Bright days have been all too few, we seem to get day after day of dull grey skies that do little to lift the spirits or the shutter speeds. Despite vast improvements in camera technology and the availability of processing software that can enhance an image there is still no real substitute for some real early morning or late afternoon good light.
I ventured over to Wharfedale one morning and managed to get a dipper in fairly close...
A male goosander was having a wing stretch...
A short while later a young hen harrier flew through, distant but unmistakeable to the experienced eye!
Looks like a young male with the slim body, great to see.
We had a day at RSPB Blacktoft Sands, nr Goole and a great day if you are within travelling distance.
Plenty of ducks to see with some wigeon in close...
A few marsh harrier shots, mainly juveniles as most of the adults migrate and will return over the coming months...
The reserve is huge with various options for walks, our own experience plus a healthy dose of local advice led us to concentrate on a few walks to good vantage points.
Scanning around for the harrier we discovered another treasure, a hunting short eared owl, with sightings scarce at home this year this was another delight!
Since seeing the young male hen harrier at my new location I have been hoping for some decent light to get some really good shots, maybe hope pays off...in the company of a great mate....what an absolute treat and reward for my patience...
The rewards for patience are wonderful, and it feels like almost like nature does reward patience.
I shall never stop preaching this way above the pay per shot hides where artificial shots and values abound, they alter the natural behaviour of wildlife by feeding predatory birds for the pleasure of photographers and the financial rewards that follow, they will say it is no different to garden feeders, believe me it is. The birds that use feeders are able to re-adapt to different foods, seeds, berries etc at different times of the year. Predatory birds need instinct and razor sharp reflexes, if the meal is provided too easily they lose that, and that is passed on in their genes. The young won't move away from an easy food source and so it goes on.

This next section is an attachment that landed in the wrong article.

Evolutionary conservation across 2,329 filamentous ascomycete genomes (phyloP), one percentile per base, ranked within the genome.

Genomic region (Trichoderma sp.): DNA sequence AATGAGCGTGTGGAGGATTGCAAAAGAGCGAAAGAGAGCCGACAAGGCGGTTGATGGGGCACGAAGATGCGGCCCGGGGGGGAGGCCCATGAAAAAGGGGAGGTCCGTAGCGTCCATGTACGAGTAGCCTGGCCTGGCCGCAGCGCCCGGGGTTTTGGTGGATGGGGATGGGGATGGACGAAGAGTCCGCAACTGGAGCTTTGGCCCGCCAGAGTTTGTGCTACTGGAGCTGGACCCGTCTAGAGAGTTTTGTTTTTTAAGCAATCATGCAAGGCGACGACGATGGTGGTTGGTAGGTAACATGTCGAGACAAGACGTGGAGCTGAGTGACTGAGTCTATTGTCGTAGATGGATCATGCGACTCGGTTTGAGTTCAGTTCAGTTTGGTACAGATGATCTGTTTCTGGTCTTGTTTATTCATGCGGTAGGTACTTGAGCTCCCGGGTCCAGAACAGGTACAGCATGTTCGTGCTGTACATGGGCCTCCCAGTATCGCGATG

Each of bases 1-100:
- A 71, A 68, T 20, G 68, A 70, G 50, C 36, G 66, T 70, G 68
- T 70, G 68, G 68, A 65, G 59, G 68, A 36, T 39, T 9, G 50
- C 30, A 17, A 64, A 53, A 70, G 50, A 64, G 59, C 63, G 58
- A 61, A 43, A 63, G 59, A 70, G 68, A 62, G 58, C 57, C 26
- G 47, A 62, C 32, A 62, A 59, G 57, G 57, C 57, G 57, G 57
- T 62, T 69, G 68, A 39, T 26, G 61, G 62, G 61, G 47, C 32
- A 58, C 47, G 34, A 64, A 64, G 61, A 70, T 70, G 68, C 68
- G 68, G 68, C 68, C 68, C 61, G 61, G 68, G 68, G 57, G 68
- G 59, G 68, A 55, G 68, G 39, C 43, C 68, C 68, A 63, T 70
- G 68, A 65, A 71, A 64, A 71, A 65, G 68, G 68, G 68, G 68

One of the best examples of this is the osprey feed ponds, tiny pools with hides close, these set ups are drawing more and more young birds which are disrupting nest behaviour of previously reliable parent ospreys. The young males, drawn by by easy prey will attack the nest site trying to attract the females attention, several nests sites have failed because of this in recent years...all in the name of photography, really...it saddens me.
If you see birds of prey while you are out at this time of the year it is a great time to watch out for "display" flights from them as they will soar up on thermals to attract a partner or to re-bond with an existing one. Sometimes locking talons and tumbling down together it can be an exhilarating sight.
If the tumbling continues to the ground or near it, this may well be birds of the same sex competing for a partner or territory but this is a much rarer sight.
Please support wildlife by staying away from artificial set ups and by not supporting photographers who use them.
Many thanks to all who read the blog, please don't forget if you do comment that they come to me first for moderation, the support of all readers is much appreciated.